A **skew heap** (or **self-adjusting heap**) is a heap data structure implemented as a binary tree. Skew heaps are advantageous because of their ability to merge more quickly than binary heaps. In contrast with binary heaps, there are no structural constraints, so there is no guarantee that the height of the tree is logarithmic. Only two conditions must be satisfied:

- The general heap order must be enforced
- Every operation (add, remove_min, merge) on two skew heaps must be done using a special
*skew heap merge*.

A skew heap is a self-adjusting form of a leftist heap which attempts to maintain balance by unconditionally swapping all nodes in the merge path when merging two heaps. (The merge operation is also used when adding and removing values.)
With no structural constraints, it may seem that a skew heap would be horribly inefficient. However, amortized complexity analysis can be used to demonstrate that all operations on a skew heap can be done in O(log *n*).^{[1]}
In fact, with denoting the golden ratio, the exact amortized complexity is known to be log_{φ} *n* (approximately 1.44 log_{2} *n*).^{[2]}^{[3]}

Skew heaps may be described with the following recursive definition:^{[citation needed]}^{[clarification needed]}

- A heap with only one element is a skew heap.
- The result of
*skew merging*two skew heaps and is also a skew heap.

When two skew heaps are to be merged, we can use a similar process as the merge of two leftist heaps:

- Compare roots of two heaps; let
`p`be the heap with the smaller root, and q be the other heap. Let`r`be the name of the resulting new heap. - Let the root of r be the root of
`p`(the smaller root), and let r's right subtree be p's left subtree. - Now, compute r's left subtree by recursively merging p's right subtree with q.

```
template<class T, class CompareFunction>
SkewNode<T>* CSkewHeap<T, CompareFunction>::Merge(SkewNode<T>* root_1, SkewNode<T>* root_2)
{
SkewNode<T>* firstRoot = root_1;
SkewNode<T>* secondRoot = root_2;
if (firstRoot == NULL)
return secondRoot;
else if (secondRoot == NULL)
return firstRoot;
if (sh_compare->Less(firstRoot->key, secondRoot->key))
{
SkewNode<T>* tempHeap = firstRoot->rightNode;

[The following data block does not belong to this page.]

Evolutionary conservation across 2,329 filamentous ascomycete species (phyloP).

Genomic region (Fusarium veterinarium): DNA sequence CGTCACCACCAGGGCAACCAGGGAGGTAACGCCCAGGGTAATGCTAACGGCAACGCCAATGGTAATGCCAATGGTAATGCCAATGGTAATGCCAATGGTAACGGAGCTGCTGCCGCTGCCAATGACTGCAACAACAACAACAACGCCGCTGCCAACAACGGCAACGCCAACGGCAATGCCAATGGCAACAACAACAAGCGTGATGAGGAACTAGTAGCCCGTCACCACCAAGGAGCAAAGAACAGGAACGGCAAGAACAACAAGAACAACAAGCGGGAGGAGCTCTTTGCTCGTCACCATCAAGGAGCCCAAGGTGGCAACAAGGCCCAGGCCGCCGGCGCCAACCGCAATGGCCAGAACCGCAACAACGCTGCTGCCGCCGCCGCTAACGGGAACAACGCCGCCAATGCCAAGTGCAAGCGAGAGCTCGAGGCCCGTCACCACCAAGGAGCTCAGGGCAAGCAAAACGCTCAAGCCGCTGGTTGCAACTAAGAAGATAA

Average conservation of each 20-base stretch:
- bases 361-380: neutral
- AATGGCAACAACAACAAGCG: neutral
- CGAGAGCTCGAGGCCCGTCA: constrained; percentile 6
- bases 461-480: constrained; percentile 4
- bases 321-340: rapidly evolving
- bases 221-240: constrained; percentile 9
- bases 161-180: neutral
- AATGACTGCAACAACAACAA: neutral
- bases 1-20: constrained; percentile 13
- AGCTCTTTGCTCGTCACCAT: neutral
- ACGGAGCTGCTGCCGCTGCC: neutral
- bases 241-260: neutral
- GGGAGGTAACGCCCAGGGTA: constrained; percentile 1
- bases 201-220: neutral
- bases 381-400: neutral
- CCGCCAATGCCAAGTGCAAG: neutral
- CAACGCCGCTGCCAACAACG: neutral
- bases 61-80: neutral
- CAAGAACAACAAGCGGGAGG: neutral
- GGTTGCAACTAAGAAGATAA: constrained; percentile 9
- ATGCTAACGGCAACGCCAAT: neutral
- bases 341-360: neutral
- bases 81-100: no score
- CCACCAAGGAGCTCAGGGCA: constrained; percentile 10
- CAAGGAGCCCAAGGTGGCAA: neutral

firstRoot->rightNode = firstRoot->leftNode;
firstRoot->leftNode = Merge(secondRoot, tempHeap);
return firstRoot;
}
else
return Merge(secondRoot, firstRoot);
}
```

Alternatively, there is a non-recursive approach which is more wordy, and does require some sorting at the outset.

- Split each heap into subtrees by cutting every path. (From the root node, sever the right node and make the right child its own subtree.) This will result in a set of trees in which the root either only has a left child or no children at all.
- Sort the subtrees in ascending order based on the value of the root node of each subtree.
- While there are still multiple subtrees, iteratively recombine the last two (from right to left).
- If the root of the second-to-last subtree has a left child, swap it to be the right child.
- Link the root of the last subtree as the left child of the second-to-last subtree.

Adding a value to a skew heap is like merging a tree with one node together with the original tree.

Removing the first value in a heap can be accomplished by removing the root and merging its child subtrees.

In many functional languages, skew heaps become extremely simple to implement. Here is a complete sample implementation in Haskell.

```
data SkewHeap a = Empty
| Node a (SkewHeap a) (SkewHeap a)
singleton :: Ord a => a -> SkewHeap a
singleton x = Node x Empty Empty
union :: Ord a => SkewHeap a -> SkewHeap a -> SkewHeap a
Empty `union` t2 = t2
t1 `union` Empty = t1
t1@(Node x1 l1 r1) `union` t2@(Node x2 l2 r2)
| x1 <= x2 = Node x1 (t2 `union` r1) l1
| otherwise = Node x2 (t1 `union` r2) l2
insert :: Ord a => a -> SkewHeap a -> SkewHeap a
insert x heap = singleton x `union` heap
extractMin :: Ord a => SkewHeap a -> Maybe (a, SkewHeap a)
extractMin Empty = Nothing
extractMin (Node x l r) = Just (x, l `union` r)
```